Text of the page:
I have a Macbook Air (2015). It has two identical USB ports, one on the left and one the right.

I bought two identical USB flash drives and plugged both in. I'm copying a single large dataset onto both drives. The first transfer is complete, the second has just begun and will take another hour. I would like to disconnect the drive that I've already transferred the files to. I obviously do not want to disconnect the wrong drive, the drive with an active file transfer. But these drives do not have any kind of activity indicator (like an LED).

So, which drive is which? If the physical devices offer no clue, can I figure this out by consulting fstab or some other low-level system info? Do the physical ports have predictable locations on the internal bus, or anything like that?

I don't expect an answer within the next hour, but I'm still interested in the question academically. When the two USB devices are different, it's easy to know which is which because you put them there and are aware of their differences.

Also: this question is specific to 2015 Macbook Airs. If Apple did things predictably back in 2015, great for me, even if the *nix & Windows situation is the wild west.


1 Answer 1


Before you find yourself in the same situation again, you need to first ascertain and mark each disk with its serial number where you can easily see it, or at least know where it is, if it's already on the outside of the case.

You can run the following command in Terminal with one disk at a time mounted:

system_profiler SPUSBDataType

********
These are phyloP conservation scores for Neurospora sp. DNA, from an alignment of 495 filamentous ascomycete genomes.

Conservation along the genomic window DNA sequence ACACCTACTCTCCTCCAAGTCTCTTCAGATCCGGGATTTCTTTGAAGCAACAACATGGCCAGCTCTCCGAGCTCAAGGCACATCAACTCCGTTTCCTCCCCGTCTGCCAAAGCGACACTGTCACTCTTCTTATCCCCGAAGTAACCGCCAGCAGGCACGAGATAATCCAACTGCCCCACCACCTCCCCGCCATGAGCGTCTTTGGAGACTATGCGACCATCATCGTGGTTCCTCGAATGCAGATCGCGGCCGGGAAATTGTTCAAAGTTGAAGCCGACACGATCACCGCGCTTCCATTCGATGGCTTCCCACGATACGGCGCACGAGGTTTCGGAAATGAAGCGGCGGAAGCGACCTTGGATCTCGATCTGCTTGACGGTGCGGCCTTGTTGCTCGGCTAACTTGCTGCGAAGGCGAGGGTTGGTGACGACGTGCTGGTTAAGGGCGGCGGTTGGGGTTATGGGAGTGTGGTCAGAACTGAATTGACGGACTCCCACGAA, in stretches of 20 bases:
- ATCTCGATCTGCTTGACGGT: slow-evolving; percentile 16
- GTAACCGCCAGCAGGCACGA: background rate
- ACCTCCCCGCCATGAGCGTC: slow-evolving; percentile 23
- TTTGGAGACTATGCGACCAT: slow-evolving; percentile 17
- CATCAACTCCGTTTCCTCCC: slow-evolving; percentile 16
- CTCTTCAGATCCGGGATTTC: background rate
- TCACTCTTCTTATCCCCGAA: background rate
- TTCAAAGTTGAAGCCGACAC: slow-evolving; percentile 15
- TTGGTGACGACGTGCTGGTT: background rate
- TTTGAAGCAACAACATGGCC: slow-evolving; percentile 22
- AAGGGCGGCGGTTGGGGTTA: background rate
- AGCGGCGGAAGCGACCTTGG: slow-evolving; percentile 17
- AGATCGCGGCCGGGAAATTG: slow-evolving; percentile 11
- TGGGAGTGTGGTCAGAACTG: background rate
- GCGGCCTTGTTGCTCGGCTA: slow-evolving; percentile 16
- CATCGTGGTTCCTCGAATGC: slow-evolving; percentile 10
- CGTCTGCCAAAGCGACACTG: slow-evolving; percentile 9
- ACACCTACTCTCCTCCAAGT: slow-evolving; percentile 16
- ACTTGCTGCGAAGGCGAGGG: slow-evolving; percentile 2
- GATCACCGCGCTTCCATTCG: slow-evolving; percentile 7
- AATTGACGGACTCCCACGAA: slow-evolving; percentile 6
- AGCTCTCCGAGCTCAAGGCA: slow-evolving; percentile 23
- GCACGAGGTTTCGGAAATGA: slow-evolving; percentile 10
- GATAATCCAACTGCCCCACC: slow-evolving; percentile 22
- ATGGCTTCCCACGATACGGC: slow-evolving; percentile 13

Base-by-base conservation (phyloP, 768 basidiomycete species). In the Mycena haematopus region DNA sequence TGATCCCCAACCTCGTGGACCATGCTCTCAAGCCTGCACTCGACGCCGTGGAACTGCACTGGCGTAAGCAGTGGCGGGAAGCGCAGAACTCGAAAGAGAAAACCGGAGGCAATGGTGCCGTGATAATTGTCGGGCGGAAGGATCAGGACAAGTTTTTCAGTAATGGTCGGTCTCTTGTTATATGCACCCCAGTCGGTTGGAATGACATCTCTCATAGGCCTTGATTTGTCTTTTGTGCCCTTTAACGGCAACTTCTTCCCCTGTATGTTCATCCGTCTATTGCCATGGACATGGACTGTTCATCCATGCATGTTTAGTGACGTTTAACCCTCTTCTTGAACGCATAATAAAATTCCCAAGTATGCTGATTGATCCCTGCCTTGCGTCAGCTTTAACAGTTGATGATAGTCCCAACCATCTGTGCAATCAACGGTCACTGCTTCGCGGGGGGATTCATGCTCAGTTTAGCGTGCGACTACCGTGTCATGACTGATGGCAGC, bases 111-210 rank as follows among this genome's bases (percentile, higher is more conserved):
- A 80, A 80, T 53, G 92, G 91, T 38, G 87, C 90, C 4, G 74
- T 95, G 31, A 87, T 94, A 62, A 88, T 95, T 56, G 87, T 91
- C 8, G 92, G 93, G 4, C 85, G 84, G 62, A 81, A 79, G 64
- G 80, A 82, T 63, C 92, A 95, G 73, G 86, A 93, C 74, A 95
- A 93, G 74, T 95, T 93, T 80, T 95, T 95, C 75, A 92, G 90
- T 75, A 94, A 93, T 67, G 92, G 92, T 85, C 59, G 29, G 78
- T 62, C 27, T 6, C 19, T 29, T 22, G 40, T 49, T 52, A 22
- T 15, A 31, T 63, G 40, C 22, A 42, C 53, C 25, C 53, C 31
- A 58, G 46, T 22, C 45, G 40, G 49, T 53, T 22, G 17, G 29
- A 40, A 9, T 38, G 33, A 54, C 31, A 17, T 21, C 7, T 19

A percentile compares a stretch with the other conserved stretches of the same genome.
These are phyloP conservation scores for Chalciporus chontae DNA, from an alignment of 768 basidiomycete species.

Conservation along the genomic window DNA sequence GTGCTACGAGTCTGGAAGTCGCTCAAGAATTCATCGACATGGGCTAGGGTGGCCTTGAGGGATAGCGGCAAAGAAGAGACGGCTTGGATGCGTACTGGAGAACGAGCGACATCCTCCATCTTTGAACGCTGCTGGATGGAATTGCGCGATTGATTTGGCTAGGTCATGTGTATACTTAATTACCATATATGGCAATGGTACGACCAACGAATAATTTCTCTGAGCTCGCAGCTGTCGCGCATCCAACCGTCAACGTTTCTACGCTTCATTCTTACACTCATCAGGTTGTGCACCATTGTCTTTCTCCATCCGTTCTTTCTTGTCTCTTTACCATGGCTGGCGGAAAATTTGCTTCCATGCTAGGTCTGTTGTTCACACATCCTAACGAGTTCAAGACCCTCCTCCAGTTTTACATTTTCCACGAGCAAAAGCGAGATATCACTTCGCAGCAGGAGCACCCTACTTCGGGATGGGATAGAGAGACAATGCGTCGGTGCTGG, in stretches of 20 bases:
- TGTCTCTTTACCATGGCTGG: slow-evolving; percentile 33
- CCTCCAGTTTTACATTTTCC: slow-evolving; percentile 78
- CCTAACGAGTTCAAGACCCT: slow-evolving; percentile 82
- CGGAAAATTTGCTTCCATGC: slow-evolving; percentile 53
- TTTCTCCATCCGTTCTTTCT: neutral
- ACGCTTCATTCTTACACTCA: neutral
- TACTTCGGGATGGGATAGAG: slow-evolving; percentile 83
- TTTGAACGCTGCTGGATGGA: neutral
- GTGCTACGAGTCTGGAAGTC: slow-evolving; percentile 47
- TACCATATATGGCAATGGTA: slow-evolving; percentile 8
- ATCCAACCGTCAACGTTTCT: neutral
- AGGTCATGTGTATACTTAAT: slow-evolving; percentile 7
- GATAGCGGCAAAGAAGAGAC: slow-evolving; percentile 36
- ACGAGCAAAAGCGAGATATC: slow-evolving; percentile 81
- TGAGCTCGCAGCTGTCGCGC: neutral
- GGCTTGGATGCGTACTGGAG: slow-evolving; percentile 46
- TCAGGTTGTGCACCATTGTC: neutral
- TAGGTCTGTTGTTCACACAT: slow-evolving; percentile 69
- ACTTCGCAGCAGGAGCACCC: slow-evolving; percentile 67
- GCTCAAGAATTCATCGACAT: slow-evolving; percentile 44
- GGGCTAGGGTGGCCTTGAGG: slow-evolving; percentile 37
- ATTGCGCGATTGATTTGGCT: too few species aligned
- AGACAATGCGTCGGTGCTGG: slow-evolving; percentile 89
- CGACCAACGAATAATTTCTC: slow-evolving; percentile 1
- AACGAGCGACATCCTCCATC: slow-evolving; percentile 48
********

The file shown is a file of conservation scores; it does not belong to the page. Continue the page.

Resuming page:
Review the info and mark the case of the target disk. Then do the same for the second disk.

Then when you find yourself in this situation again, you can use Terminal to determine which disk is being written to.

First run the mount command.

When mounting two disks whose name are the same, using the mount command in Terminal, the second one mounted will show as e.g. /dev/disk4s2 on /Volumes/Name 1 while the first one mounted will show as e.g. /dev/disk3s2 on /Volumes/Name, e.g.:

/dev/disk3s2 on /Volumes/Name (hfs, local, nodev, nosuid, journaled, noowners)
/dev/disk4s2 on /Volumes/Name 1 (hfs, local, nodev, nosuid, journaled, noowners)

Now using sudo fs_usage -w -f diskio you'll see lots of messages, e.g.:

11:31:08.015616    WrData[ANT1]    D=0x0345b918  B=0x80000  /dev/disk4s2  /System/Volumes/Data/Volumes/Name 1/path/to/file

Seeing that it's /dev/disk4s2 being written to, then in this example case, you'd run diskutil eject disk3 to eject the disk of the same name that's not being written to, under the use case you described in your OP.

You would then run system_profiler SPUSBDataType | grep -E '.*Serial Number:|.*BSD Name:' in Terminal, looking just at the information where there is a BSD Name: immediately following a Serial Number: to see which disk is, e.g disk3 by its serial number in this example.

Look at the serial number on the case of each disk and unplug the one that's not being written to base on the output of the commands run in Terminal.


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